Color me confused. Here I was under the impression that The Rock was a film about rock ‘n’ roll, specifically the rock. The story of a rock-obsessed bureaucrat who must free a Scottish rock icon from prison in order to guide him to a reunion gig at the sight of his greatest triumph. Instead, the film is a non-stop shoot ‘em up thrill ride, long on action but short on music. This may be the most misleading film I’ve ever come across. It’s borderline criminal.
Director Michael Bay’s film prior to The Rock, Bad Boys, told the improbably violent story of Inner Circle, the group behind the well-known theme song to the show Cops. Before he was making big budget feature films, Bay was a director of music videos. His résumé included music videos for Aerosmith and Meat Loaf including his epic Rock and Roll Dreams Come Through, not to be confused with Rock ‘n’ Roll Dreams’ll Come Through by Barry Dworkin and the Gas Station Dogs.
The Rock constantly teases rock ‘n’ roll fun but never brings them to fruition. Between Michael Bay’s experience with music videos and starring a die-hard Elvis fan in Nicolas Cage, The Rock would seemingly be the greatest rock ‘n’ roll movie ever. Except it isn’t about music. At all.
Cage headlines the misleading cast of characters, having previously dressed up as Elvis in Honeymoon in Vegas and having sung Elvis songs in Wild at Heart. His character, Stanley Goodspeed, is a self-proclaimed Beatles-maniac. He purchases original pressings for hundreds of dollars, and plays a hollow-bodied Gretsch guitar following stressful day. When first encountering John Mason (Sean Connery), Goodspeed remarks that his hairstyle would be befitting a guitarist from Seattle. “It’s a grunge thing,” he casually remarks. Later in the film, Goodspeed kills a bad guy, but only after referencing Elton John’s Rocket Man. Yet they don’t actually play the song. All of these casual rock ‘n’ roll references prove that The Rock is nothing more than a sick prank.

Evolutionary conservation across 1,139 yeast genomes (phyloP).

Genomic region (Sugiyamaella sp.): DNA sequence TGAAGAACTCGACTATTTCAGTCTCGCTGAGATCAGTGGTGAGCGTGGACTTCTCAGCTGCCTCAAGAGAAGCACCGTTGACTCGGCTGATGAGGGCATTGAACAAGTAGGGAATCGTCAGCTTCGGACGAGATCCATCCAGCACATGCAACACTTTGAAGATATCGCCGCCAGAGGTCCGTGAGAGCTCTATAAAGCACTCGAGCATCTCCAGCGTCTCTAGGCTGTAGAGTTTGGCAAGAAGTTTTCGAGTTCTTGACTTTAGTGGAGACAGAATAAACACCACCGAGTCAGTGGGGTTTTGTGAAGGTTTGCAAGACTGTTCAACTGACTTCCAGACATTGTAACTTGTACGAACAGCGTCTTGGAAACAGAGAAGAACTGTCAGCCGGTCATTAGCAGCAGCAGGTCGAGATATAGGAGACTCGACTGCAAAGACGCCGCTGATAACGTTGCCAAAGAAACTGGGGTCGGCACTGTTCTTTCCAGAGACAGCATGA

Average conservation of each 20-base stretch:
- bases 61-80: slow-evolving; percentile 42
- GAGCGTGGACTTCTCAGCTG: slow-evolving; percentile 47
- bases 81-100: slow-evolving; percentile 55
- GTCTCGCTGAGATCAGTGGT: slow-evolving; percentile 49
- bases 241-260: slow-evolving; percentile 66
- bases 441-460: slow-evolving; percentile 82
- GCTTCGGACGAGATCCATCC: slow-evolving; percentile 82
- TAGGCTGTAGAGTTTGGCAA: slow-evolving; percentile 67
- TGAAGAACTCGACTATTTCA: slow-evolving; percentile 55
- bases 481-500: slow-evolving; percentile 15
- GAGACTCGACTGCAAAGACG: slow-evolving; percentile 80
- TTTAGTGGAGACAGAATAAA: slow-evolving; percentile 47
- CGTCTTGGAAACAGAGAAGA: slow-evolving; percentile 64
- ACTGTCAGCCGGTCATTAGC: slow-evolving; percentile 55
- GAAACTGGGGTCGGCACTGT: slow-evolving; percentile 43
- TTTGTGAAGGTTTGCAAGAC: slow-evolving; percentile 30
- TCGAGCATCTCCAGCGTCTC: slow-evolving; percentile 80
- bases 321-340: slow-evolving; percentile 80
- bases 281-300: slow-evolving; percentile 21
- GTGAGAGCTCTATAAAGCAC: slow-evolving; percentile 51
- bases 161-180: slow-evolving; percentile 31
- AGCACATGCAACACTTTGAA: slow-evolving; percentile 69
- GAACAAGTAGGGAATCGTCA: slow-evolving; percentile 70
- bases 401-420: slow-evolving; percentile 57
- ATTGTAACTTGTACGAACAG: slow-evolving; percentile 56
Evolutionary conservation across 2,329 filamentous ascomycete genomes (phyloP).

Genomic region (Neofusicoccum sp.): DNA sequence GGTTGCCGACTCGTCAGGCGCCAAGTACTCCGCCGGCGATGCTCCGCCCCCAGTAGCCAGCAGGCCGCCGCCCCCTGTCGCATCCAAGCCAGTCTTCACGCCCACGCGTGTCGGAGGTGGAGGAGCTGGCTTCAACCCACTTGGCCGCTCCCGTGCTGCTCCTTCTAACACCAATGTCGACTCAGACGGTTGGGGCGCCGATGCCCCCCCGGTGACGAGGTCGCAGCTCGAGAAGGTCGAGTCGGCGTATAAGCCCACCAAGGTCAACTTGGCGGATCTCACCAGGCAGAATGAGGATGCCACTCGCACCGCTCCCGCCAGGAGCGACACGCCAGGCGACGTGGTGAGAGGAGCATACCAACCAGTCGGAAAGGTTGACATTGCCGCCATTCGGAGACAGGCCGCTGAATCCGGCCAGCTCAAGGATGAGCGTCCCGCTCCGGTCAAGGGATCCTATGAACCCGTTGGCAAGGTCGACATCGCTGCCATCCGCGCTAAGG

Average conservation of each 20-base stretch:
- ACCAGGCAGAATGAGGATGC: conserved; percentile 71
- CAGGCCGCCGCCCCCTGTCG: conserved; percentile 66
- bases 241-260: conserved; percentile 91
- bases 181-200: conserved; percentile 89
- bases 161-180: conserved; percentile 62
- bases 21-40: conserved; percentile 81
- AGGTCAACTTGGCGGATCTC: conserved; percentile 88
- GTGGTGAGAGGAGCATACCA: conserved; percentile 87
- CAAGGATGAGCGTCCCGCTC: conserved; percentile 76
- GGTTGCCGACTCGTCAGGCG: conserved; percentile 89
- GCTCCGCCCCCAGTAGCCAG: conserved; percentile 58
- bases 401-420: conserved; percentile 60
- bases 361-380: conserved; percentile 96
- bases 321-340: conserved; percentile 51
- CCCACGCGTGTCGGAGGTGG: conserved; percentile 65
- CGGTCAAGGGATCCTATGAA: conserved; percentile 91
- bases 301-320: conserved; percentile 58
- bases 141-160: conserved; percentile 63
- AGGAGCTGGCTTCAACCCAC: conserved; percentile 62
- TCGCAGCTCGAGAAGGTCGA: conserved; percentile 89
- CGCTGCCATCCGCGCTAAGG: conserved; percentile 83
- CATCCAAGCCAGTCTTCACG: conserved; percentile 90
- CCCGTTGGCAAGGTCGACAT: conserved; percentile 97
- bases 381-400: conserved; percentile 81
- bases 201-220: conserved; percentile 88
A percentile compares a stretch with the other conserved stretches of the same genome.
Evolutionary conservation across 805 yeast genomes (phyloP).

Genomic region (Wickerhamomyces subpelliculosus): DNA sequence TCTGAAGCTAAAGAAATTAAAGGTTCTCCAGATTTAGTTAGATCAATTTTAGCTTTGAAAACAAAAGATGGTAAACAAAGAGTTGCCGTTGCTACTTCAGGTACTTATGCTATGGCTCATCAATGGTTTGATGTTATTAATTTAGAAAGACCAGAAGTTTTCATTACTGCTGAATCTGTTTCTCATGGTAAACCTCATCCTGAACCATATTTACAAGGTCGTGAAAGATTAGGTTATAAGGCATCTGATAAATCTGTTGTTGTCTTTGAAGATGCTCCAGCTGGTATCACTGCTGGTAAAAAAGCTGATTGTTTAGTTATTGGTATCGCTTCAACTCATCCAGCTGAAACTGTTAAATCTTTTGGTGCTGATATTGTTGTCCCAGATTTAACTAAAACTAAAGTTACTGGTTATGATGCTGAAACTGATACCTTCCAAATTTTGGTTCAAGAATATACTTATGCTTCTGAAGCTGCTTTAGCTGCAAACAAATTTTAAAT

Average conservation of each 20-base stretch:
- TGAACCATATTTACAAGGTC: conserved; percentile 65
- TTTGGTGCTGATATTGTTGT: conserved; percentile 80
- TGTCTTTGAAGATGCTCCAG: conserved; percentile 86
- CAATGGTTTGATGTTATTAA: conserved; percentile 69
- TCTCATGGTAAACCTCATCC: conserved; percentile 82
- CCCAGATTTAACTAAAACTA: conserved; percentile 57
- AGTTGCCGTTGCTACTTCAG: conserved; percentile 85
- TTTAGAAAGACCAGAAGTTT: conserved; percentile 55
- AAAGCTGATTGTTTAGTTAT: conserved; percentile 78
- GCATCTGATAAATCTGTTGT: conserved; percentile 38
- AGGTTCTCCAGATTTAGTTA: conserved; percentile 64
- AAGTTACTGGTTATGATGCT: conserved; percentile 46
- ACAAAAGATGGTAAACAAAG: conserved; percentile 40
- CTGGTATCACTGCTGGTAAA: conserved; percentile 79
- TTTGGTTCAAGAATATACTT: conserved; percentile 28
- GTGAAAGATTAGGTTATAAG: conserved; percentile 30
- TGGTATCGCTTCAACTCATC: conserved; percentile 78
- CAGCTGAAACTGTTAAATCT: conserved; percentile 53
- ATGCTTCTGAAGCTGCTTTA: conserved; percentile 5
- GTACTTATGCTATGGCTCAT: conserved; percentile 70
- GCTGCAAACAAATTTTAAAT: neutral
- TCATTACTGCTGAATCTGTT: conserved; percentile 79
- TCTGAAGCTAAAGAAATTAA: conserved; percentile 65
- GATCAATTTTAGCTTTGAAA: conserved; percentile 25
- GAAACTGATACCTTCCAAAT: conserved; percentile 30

When Connery’s John Mason is first introduced his hair is wild and flowing, looking like a metal legend. Except he isn’t a wrongfully convicted metal pioneer, he’s more like a rehashed James Bond. Even then, they don’t even have Mason be related to Dave Mason. Just another wasted opportunity. At one point, Mason leads Goodspeed on a high-speed chase through the streets of San Fransisco (and during some cutaways San Pedro). This chase feels like a reference to The Blues Brothers, but The Blues Brothers at least put a couple of musical numbers between chaotic car chases.
The film’s disgruntled military unit seeks to get their way through the threat of violence, a chemical warfare holocaust to be precise. It’s like they’ve never even considered the power of a protest song. If they practiced their instruments as frequently as they fire their guns, they’d be rock gods by now. Ed Harris as Gen. Hummel would make a pretty badass band leader. But they choose to stick with chemical warfare instead of covering the Dead Kennedy’s Chemical Warfare.
Other misleading actors and characters in the film are Todd Louiso as Marvin Isherwood. Louiso is best known for playing one of the record store clerks in High Fidelity, and though he briefly discusses the Beatles album that Goodspeed buys, his character has no discernable record knowledge. Another character actor that appears has such a purposefully misleading name that it’s impossible not deduce malicious intent by the filmmakers – David Bowe. If you’re not paying close enough attention, you may be mistaken into thinking David Bowie appears in this film. That is not the case. His name is David Bowe. B-O-W-E. He did appear in a film called UHF, starring a guy named Al Yankovic and directed Jay Levey who has yet to direct another feature film. I doubt that movie rocks.
Hard as tried, I couldn’t find myself enjoying The Rock. I sat through action scene after action scene, patiently awaiting the rock I was promised. And in order to satisfy the perverse fetishes of the filmmakers, they continually mock and tease the audience with promises of rock that’ll never come. There’s action. It’s on a rock. However, at no point is there any actual rock.
Michael Bay has quit making music videos, but he’s never stopped misleading audiences. His film The Island has nothing to do with Island Records. This summer he’ll release his fourth Transformers movie. Despite what you may think, these films have nothing to do with Lou Reed’s legendary album. David Bowie produced the album Transformer, David Bowe appears in Transformers 2. Coincidence? I think not. It’s further evidence of Michael Bay’s complete contempt for a rock ‘n’ roll loving audience. Need further evidence? Here. I rest my case.